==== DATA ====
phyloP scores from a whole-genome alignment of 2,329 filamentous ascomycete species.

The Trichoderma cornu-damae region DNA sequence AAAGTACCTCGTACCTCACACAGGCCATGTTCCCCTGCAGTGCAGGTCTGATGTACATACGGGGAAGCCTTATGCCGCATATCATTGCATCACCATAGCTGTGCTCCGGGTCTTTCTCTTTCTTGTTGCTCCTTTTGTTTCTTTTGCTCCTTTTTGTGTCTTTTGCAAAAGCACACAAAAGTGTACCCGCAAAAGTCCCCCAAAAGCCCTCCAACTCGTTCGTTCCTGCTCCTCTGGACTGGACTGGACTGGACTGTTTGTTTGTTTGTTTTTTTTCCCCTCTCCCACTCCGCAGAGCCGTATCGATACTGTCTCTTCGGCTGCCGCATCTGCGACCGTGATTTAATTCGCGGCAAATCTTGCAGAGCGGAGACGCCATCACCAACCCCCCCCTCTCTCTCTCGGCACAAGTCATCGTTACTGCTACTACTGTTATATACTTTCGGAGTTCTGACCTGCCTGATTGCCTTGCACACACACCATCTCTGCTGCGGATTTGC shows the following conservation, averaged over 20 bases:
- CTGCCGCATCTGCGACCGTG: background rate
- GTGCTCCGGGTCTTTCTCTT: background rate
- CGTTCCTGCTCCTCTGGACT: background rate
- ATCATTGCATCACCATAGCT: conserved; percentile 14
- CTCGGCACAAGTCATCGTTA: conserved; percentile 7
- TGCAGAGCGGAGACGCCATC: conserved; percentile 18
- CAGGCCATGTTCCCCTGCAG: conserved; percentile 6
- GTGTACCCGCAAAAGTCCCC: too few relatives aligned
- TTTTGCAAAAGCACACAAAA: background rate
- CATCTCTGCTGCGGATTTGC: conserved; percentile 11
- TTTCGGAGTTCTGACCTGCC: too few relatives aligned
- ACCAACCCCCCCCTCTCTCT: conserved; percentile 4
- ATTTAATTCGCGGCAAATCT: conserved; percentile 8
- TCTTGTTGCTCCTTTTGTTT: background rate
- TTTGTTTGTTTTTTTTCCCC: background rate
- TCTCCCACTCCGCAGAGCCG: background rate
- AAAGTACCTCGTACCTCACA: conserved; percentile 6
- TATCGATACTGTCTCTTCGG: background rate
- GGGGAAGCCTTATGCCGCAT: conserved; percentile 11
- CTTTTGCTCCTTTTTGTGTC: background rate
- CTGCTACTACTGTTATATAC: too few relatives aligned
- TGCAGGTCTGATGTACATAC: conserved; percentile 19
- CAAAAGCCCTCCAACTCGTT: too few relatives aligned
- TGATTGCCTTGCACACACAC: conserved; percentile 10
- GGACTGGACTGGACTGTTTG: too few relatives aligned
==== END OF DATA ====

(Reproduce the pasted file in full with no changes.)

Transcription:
phyloP scores from a whole-genome alignment of 2,329 filamentous ascomycete species.

The Trichoderma cornu-damae region DNA sequence AAAGTACCTCGTACCTCACACAGGCCATGTTCCCCTGCAGTGCAGGTCTGATGTACATACGGGGAAGCCTTATGCCGCATATCATTGCATCACCATAGCTGTGCTCCGGGTCTTTCTCTTTCTTGTTGCTCCTTTTGTTTCTTTTGCTCCTTTTTGTGTCTTTTGCAAAAGCACACAAAAGTGTACCCGCAAAAGTCCCCCAAAAGCCCTCCAACTCGTTCGTTCCTGCTCCTCTGGACTGGACTGGACTGGACTGTTTGTTTGTTTGTTTTTTTTCCCCTCTCCCACTCCGCAGAGCCGTATCGATACTGTCTCTTCGGCTGCCGCATCTGCGACCGTGATTTAATTCGCGGCAAATCTTGCAGAGCGGAGACGCCATCACCAACCCCCCCCTCTCTCTCTCGGCACAAGTCATCGTTACTGCTACTACTGTTATATACTTTCGGAGTTCTGACCTGCCTGATTGCCTTGCACACACACCATCTCTGCTGCGGATTTGC shows the following conservation, averaged over 20 bases:
- CTGCCGCATCTGCGACCGTG: background rate
- GTGCTCCGGGTCTTTCTCTT: background rate
- CGTTCCTGCTCCTCTGGACT: background rate
- ATCATTGCATCACCATAGCT: conserved; percentile 14
- CTCGGCACAAGTCATCGTTA: conserved; percentile 7
- TGCAGAGCGGAGACGCCATC: conserved; percentile 18
- CAGGCCATGTTCCCCTGCAG: conserved; percentile 6
- GTGTACCCGCAAAAGTCCCC: too few relatives aligned
- TTTTGCAAAAGCACACAAAA: background rate
- CATCTCTGCTGCGGATTTGC: conserved; percentile 11
- TTTCGGAGTTCTGACCTGCC: too few relatives aligned
- ACCAACCCCCCCCTCTCTCT: conserved; percentile 4
- ATTTAATTCGCGGCAAATCT: conserved; percentile 8
- TCTTGTTGCTCCTTTTGTTT: background rate
- TTTGTTTGTTTTTTTTCCCC: background rate
- TCTCCCACTCCGCAGAGCCG: background rate
- AAAGTACCTCGTACCTCACA: conserved; percentile 6
- TATCGATACTGTCTCTTCGG: background rate
- GGGGAAGCCTTATGCCGCAT: conserved; percentile 11
- CTTTTGCTCCTTTTTGTGTC: background rate
- CTGCTACTACTGTTATATAC: too few relatives aligned
- TGCAGGTCTGATGTACATAC: conserved; percentile 19
- CAAAAGCCCTCCAACTCGTT: too few relatives aligned
- TGATTGCCTTGCACACACAC: conserved; percentile 10
- GGACTGGACTGGACTGTTTG: too few relatives aligned